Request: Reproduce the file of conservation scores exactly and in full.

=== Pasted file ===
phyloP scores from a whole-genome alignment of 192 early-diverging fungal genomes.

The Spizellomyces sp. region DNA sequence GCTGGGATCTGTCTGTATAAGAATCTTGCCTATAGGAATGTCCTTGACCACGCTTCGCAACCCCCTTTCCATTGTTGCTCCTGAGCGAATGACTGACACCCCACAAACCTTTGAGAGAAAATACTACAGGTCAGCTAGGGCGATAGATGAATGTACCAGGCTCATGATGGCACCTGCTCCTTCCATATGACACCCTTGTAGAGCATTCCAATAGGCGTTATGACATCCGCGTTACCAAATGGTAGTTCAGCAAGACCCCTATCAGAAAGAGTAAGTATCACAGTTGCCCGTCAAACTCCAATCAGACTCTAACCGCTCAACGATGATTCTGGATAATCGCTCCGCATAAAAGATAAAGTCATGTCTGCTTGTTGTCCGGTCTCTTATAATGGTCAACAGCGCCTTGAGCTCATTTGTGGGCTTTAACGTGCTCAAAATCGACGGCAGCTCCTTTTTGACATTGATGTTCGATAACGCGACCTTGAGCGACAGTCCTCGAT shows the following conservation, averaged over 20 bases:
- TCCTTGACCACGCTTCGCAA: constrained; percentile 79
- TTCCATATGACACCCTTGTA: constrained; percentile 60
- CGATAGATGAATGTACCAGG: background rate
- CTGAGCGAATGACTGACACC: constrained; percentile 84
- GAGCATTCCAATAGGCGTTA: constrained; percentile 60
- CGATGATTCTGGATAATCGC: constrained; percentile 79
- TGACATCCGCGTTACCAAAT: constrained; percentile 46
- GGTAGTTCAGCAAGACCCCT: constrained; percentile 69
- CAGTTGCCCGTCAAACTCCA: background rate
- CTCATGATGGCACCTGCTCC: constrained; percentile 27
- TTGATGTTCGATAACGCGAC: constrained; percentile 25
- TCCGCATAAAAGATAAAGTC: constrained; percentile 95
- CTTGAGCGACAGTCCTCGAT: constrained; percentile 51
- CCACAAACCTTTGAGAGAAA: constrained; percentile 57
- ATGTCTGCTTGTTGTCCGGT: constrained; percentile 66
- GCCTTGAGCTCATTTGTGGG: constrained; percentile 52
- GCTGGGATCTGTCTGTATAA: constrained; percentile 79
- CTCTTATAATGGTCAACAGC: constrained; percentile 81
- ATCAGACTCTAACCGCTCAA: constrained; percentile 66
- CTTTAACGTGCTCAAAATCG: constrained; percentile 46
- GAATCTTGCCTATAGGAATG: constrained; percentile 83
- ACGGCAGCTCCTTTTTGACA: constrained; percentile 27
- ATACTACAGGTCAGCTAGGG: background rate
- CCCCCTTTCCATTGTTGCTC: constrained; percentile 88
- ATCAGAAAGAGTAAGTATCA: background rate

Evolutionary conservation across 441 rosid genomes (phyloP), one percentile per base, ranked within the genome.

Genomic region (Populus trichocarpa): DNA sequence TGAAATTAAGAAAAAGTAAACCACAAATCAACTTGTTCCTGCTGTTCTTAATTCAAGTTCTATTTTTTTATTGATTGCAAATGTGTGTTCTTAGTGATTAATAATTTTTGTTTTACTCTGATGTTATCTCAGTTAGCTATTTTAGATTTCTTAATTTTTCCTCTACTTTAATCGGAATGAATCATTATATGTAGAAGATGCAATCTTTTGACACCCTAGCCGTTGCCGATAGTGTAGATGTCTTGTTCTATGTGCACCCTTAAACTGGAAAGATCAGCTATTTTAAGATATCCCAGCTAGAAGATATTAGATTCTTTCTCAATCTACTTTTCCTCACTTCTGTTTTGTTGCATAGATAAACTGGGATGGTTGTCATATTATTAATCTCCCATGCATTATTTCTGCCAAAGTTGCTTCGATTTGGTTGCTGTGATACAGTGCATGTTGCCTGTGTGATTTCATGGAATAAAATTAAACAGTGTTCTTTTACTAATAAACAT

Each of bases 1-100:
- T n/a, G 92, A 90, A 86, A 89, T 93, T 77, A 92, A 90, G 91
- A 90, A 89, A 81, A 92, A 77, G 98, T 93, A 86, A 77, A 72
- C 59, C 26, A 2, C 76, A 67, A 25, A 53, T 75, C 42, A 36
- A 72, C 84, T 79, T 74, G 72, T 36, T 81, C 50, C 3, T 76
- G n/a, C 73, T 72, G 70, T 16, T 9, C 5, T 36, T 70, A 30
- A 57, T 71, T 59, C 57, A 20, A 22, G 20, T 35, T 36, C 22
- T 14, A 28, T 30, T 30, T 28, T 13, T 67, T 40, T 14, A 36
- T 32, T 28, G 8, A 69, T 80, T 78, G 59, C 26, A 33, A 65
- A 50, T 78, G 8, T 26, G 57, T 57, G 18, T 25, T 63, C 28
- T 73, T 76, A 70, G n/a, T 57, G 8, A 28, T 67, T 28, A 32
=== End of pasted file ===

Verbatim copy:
phyloP scores from a whole-genome alignment of 192 early-diverging fungal genomes.

The Spizellomyces sp. region DNA sequence GCTGGGATCTGTCTGTATAAGAATCTTGCCTATAGGAATGTCCTTGACCACGCTTCGCAACCCCCTTTCCATTGTTGCTCCTGAGCGAATGACTGACACCCCACAAACCTTTGAGAGAAAATACTACAGGTCAGCTAGGGCGATAGATGAATGTACCAGGCTCATGATGGCACCTGCTCCTTCCATATGACACCCTTGTAGAGCATTCCAATAGGCGTTATGACATCCGCGTTACCAAATGGTAGTTCAGCAAGACCCCTATCAGAAAGAGTAAGTATCACAGTTGCCCGTCAAACTCCAATCAGACTCTAACCGCTCAACGATGATTCTGGATAATCGCTCCGCATAAAAGATAAAGTCATGTCTGCTTGTTGTCCGGTCTCTTATAATGGTCAACAGCGCCTTGAGCTCATTTGTGGGCTTTAACGTGCTCAAAATCGACGGCAGCTCCTTTTTGACATTGATGTTCGATAACGCGACCTTGAGCGACAGTCCTCGAT shows the following conservation, averaged over 20 bases:
- TCCTTGACCACGCTTCGCAA: constrained; percentile 79
- TTCCATATGACACCCTTGTA: constrained; percentile 60
- CGATAGATGAATGTACCAGG: background rate
- CTGAGCGAATGACTGACACC: constrained; percentile 84
- GAGCATTCCAATAGGCGTTA: constrained; percentile 60
- CGATGATTCTGGATAATCGC: constrained; percentile 79
- TGACATCCGCGTTACCAAAT: constrained; percentile 46
- GGTAGTTCAGCAAGACCCCT: constrained; percentile 69
- CAGTTGCCCGTCAAACTCCA: background rate
- CTCATGATGGCACCTGCTCC: constrained; percentile 27
- TTGATGTTCGATAACGCGAC: constrained; percentile 25
- TCCGCATAAAAGATAAAGTC: constrained; percentile 95
- CTTGAGCGACAGTCCTCGAT: constrained; percentile 51
- CCACAAACCTTTGAGAGAAA: constrained; percentile 57
- ATGTCTGCTTGTTGTCCGGT: constrained; percentile 66
- GCCTTGAGCTCATTTGTGGG: constrained; percentile 52
- GCTGGGATCTGTCTGTATAA: constrained; percentile 79
- CTCTTATAATGGTCAACAGC: constrained; percentile 81
- ATCAGACTCTAACCGCTCAA: constrained; percentile 66
- CTTTAACGTGCTCAAAATCG: constrained; percentile 46
- GAATCTTGCCTATAGGAATG: constrained; percentile 83
- ACGGCAGCTCCTTTTTGACA: constrained; percentile 27
- ATACTACAGGTCAGCTAGGG: background rate
- CCCCCTTTCCATTGTTGCTC: constrained; percentile 88
- ATCAGAAAGAGTAAGTATCA: background rate

Evolutionary conservation across 441 rosid genomes (phyloP), one percentile per base, ranked within the genome.

Genomic region (Populus trichocarpa): DNA sequence TGAAATTAAGAAAAAGTAAACCACAAATCAACTTGTTCCTGCTGTTCTTAATTCAAGTTCTATTTTTTTATTGATTGCAAATGTGTGTTCTTAGTGATTAATAATTTTTGTTTTACTCTGATGTTATCTCAGTTAGCTATTTTAGATTTCTTAATTTTTCCTCTACTTTAATCGGAATGAATCATTATATGTAGAAGATGCAATCTTTTGACACCCTAGCCGTTGCCGATAGTGTAGATGTCTTGTTCTATGTGCACCCTTAAACTGGAAAGATCAGCTATTTTAAGATATCCCAGCTAGAAGATATTAGATTCTTTCTCAATCTACTTTTCCTCACTTCTGTTTTGTTGCATAGATAAACTGGGATGGTTGTCATATTATTAATCTCCCATGCATTATTTCTGCCAAAGTTGCTTCGATTTGGTTGCTGTGATACAGTGCATGTTGCCTGTGTGATTTCATGGAATAAAATTAAACAGTGTTCTTTTACTAATAAACAT

Each of bases 1-100:
- T n/a, G 92, A 90, A 86, A 89, T 93, T 77, A 92, A 90, G 91
- A 90, A 89, A 81, A 92, A 77, G 98, T 93, A 86, A 77, A 72
- C 59, C 26, A 2, C 76, A 67, A 25, A 53, T 75, C 42, A 36
- A 72, C 84, T 79, T 74, G 72, T 36, T 81, C 50, C 3, T 76
- G n/a, C 73, T 72, G 70, T 16, T 9, C 5, T 36, T 70, A 30
- A 57, T 71, T 59, C 57, A 20, A 22, G 20, T 35, T 36, C 22
- T 14, A 28, T 30, T 30, T 28, T 13, T 67, T 40, T 14, A 36
- T 32, T 28, G 8, A 69, T 80, T 78, G 59, C 26, A 33, A 65
- A 50, T 78, G 8, T 26, G 57, T 57, G 18, T 25, T 63, C 28
- T 73, T 76, A 70, G n/a, T 57, G 8, A 28, T 67, T 28, A 32